Progress in the transition away from a now-defunct reference rate is “encouraging,” but “timely action” is still needed by banks before use of the rate is cut off completely by next summer, a Federal Reserve-sponsored group said Thursday.
In releasing the results of a loan remediation survey it conducted this summer, the Alternative Reference Rates Committee (ARRC) said it found that most of the 70 survey respondents indicated they had documented remediation plans in place and highlighted plans to actively transition their London Interbank Offered Rate (LIBOR) loans to those using the alternative Secured Overnight Financing Rate (SOFR) ahead of cessation of LIBOR on June 30, 2023.
LIBOR, a reference rate widely used by banks and other financial institutions for setting interest rates on loans for such things as new cars, mortgages and student loans, officially ended for new loans as of Jan. 1, 2022. Loans still in place as of then and using the rate must cease using LIBOR as of June 30 of next year and transition to a new rate – such as the SOFR, which was developed by the ARRC. The ARRC was sponsored by the Federal Reserve Board and the Federal Reserve Bank of New York.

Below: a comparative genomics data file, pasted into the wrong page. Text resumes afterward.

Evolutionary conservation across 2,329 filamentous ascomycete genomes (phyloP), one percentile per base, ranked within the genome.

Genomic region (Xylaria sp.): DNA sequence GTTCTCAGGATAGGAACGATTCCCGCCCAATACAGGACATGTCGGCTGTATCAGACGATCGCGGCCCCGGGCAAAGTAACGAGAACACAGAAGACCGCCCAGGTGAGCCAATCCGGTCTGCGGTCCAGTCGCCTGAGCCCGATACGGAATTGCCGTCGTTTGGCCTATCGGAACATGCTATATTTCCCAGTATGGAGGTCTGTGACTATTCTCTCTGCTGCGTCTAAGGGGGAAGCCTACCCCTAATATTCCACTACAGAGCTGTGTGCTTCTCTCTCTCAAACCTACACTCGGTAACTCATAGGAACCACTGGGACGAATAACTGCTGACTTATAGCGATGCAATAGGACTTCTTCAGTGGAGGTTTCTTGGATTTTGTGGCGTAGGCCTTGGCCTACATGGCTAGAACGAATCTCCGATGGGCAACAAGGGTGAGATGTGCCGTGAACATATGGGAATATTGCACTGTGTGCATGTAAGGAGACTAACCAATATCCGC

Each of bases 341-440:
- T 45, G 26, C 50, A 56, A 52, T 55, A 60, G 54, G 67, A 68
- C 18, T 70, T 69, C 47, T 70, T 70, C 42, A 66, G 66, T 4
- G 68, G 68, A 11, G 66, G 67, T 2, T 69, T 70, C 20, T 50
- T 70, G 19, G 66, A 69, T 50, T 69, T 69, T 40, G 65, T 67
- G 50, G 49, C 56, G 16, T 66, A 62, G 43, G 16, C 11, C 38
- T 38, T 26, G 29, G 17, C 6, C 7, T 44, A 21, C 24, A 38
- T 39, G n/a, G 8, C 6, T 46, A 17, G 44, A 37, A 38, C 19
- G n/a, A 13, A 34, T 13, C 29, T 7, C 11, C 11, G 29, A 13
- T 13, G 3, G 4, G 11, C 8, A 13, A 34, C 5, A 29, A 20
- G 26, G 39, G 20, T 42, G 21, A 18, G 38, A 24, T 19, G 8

According to the survey results, the ARRC said that “while the majority of business loan borrowers indicated they have been contacted by their lenders about transitioning some or all of their LIBOR loans, the majority of syndicated lenders indicated either that they had not been contacted by an agent or had received no or at most only a few amendments; only 30% of syndicated lenders indicated that they had received a significant number of amendments from an agent.”
The ARRC added that timing-wise, more than half of lender respondents expected that the majority of their LIBOR loans would only have transitioned away from LIBOR by the end of Q2 2023 or later.
“Results from the survey reflect encouraging awareness of the need to be ready for the LIBOR transition, but with just nine months left until LIBOR ends it also highlights the need to ensure that plans for active loan conversion quickly become a reality,” said Tom Wipf, ARRC Chair and Vice Chair at Morgan Stanley, in a statement from the committee. “We have seen the pace of loan refinancing slow in recent months, which reemphasizes the need for lenders to actively reach out to their borrowers to transition now, and not to wait until the next refinancing or the last moment and risk having more loans referencing LIBOR as of June 30, 2023 than expected.”